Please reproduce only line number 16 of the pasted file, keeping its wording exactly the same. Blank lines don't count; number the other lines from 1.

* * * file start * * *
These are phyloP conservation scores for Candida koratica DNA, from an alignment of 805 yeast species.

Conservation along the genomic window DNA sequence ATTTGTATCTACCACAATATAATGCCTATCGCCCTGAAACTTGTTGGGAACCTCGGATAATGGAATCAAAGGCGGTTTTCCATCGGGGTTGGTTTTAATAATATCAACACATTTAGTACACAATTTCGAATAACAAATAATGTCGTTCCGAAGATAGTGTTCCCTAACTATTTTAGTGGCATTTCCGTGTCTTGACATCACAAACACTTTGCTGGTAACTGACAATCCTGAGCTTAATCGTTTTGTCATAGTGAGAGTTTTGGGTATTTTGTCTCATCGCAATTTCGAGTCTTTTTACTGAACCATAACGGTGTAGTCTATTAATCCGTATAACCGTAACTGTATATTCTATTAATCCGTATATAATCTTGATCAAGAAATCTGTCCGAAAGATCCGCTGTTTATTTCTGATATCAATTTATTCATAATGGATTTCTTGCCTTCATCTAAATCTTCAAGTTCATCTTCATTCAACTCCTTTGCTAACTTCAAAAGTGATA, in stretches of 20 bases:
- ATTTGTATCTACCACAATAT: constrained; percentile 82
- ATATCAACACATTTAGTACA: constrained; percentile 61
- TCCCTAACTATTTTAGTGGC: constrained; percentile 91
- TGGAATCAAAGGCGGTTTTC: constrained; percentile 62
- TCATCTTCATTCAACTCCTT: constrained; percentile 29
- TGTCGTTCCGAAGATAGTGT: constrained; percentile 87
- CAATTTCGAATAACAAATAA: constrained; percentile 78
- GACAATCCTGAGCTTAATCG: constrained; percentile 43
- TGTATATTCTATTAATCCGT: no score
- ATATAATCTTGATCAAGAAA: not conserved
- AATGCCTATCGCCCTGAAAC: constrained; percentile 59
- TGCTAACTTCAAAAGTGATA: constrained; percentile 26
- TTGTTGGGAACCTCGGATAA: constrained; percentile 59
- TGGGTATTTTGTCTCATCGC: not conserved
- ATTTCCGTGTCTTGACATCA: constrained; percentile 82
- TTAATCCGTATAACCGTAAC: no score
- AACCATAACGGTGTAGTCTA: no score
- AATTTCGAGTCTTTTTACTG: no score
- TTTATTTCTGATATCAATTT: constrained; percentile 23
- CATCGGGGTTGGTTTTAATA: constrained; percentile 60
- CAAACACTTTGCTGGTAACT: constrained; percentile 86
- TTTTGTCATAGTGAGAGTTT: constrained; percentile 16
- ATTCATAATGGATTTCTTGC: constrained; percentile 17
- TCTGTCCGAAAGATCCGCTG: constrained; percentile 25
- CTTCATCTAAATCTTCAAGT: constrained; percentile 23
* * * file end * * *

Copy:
- TGGGTATTTTGTCTCATCGC: not conserved